Finally, his idea of keeping an open relationship between the head, neck, back and arms raises a few good questions when applied to martial arts. What springs first to my mind is, should you have your head in that position to fight? I’d say probably not – you want to tuck your chin in a bit more when you fight, for obvious reasons, but the real question is how you tuck your chin. The idea of the extended neck that you’re training by working on your posture can be transferred into the way you tuck your chin. Dropping the head towards the opponent has all the same disadvantages we’ve outlined above when applied to martial arts, and will inhibit the free movement of your arms, so critical to fluid punching, not to mention making you more hittable.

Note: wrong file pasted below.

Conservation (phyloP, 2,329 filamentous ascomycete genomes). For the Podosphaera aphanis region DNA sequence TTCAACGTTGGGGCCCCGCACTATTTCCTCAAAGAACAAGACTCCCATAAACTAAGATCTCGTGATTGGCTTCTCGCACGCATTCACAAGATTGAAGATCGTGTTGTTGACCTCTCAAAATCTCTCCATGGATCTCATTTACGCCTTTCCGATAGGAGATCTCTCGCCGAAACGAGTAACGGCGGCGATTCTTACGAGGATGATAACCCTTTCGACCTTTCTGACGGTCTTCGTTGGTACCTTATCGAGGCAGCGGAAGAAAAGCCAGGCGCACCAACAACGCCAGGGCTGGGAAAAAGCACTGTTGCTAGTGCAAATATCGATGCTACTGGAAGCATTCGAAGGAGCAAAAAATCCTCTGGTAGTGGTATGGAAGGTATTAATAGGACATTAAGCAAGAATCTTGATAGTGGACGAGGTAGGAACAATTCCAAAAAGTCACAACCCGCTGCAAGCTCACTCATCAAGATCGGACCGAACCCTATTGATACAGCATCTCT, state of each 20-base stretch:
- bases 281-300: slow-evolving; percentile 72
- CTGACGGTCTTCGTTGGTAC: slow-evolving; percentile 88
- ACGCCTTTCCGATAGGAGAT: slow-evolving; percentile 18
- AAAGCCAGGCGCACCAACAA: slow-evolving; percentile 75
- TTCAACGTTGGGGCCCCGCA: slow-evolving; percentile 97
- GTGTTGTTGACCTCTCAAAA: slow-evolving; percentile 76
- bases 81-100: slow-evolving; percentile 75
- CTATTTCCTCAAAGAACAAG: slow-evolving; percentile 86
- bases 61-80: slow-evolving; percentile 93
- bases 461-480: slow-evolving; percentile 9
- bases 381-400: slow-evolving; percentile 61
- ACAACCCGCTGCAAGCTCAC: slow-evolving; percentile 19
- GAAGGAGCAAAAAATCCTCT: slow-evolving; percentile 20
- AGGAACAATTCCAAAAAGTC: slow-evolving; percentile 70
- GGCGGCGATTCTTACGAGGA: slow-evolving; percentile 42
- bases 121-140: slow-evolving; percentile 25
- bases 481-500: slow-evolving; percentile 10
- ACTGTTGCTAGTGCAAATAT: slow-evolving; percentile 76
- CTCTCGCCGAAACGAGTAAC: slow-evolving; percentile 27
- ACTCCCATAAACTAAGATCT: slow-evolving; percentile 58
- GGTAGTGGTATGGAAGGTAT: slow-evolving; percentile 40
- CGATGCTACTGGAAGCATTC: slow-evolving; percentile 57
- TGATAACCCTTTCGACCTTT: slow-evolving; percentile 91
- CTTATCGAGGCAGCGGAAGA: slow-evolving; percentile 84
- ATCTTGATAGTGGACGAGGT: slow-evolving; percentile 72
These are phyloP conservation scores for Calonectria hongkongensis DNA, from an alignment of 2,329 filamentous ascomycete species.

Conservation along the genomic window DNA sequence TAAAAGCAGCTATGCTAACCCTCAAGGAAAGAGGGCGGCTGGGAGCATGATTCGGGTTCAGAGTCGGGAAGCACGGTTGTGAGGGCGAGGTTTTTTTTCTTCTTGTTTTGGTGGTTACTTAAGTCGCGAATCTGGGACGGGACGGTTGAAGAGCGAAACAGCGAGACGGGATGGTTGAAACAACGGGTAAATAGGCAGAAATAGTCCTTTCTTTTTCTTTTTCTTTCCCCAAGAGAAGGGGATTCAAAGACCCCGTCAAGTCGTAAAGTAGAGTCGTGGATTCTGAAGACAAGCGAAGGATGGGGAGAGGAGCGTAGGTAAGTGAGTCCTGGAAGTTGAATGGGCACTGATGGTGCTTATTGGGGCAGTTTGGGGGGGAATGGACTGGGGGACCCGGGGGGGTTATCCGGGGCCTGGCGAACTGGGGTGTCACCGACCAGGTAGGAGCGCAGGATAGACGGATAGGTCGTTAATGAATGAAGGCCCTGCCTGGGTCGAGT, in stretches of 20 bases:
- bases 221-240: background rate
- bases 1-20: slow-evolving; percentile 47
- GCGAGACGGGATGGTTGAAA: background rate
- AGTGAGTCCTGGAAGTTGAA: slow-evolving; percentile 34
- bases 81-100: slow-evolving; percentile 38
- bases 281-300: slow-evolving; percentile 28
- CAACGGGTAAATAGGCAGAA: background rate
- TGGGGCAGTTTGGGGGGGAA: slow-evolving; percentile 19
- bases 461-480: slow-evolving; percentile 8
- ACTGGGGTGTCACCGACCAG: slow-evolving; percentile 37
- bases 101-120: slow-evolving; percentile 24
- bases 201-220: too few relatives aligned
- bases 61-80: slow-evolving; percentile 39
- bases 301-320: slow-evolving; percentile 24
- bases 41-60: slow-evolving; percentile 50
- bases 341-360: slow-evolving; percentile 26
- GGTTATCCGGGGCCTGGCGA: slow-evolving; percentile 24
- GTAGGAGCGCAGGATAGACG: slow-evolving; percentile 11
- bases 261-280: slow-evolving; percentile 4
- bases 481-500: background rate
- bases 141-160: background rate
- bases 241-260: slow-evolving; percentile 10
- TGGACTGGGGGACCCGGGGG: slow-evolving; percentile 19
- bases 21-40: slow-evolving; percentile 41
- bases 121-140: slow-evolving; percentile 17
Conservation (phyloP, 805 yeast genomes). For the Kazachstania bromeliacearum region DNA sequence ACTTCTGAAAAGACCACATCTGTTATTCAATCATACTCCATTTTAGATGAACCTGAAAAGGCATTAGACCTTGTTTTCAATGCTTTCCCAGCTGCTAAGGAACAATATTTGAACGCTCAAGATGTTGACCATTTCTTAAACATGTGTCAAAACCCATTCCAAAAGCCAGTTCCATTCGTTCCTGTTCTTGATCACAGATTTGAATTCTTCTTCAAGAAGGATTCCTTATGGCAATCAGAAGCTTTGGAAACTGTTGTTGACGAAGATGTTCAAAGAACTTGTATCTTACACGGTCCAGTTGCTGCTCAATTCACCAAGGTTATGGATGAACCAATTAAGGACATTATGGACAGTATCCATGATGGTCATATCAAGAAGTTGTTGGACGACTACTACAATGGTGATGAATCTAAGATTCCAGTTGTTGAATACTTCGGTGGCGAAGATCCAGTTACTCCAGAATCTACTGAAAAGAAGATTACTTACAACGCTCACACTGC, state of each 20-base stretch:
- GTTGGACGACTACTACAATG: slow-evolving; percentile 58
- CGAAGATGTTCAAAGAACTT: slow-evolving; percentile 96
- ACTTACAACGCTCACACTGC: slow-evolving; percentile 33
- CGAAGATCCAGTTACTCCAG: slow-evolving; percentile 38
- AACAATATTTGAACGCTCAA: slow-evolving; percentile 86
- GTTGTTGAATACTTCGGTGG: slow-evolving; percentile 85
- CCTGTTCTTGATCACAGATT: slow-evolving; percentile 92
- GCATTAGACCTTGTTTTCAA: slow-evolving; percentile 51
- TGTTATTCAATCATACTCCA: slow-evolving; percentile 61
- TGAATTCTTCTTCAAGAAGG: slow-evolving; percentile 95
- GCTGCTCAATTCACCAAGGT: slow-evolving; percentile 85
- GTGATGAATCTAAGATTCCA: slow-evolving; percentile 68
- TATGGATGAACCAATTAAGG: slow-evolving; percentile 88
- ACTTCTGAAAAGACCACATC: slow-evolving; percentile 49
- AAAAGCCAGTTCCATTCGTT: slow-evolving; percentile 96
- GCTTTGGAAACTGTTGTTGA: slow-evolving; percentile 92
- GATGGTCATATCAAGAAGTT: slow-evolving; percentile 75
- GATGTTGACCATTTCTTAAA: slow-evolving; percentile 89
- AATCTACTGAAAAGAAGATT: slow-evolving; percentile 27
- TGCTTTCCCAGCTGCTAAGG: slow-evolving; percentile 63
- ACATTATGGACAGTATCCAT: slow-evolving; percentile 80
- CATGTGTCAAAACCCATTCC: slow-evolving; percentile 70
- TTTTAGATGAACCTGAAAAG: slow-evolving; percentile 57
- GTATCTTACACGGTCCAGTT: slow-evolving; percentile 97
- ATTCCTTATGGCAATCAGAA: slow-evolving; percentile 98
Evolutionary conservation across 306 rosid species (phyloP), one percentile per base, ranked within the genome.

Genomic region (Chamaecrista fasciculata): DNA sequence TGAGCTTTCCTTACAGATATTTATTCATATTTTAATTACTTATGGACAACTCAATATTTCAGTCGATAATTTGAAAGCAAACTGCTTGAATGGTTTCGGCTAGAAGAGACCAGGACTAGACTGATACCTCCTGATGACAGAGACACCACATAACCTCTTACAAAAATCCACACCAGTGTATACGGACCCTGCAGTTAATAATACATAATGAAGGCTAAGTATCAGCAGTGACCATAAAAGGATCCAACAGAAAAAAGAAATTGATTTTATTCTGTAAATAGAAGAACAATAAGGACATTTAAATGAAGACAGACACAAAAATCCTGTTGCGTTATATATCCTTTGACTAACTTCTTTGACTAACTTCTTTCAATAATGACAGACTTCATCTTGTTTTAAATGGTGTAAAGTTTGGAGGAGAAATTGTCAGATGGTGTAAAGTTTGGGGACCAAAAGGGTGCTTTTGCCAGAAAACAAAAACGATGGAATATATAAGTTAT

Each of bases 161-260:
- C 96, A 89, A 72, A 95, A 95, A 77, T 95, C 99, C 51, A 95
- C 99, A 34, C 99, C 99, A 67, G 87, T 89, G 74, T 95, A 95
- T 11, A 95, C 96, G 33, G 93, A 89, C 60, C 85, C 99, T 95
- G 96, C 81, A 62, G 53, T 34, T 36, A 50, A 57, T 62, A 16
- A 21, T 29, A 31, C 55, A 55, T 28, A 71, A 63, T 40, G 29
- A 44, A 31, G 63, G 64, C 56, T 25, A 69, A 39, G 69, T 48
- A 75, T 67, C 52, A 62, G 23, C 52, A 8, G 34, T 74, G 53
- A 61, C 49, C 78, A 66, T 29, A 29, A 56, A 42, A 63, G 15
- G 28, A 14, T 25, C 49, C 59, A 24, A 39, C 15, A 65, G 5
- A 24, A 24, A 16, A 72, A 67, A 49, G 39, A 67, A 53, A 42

So, keep your head up, as people say to you when you’re looking down. Walk lightly, smile brightly!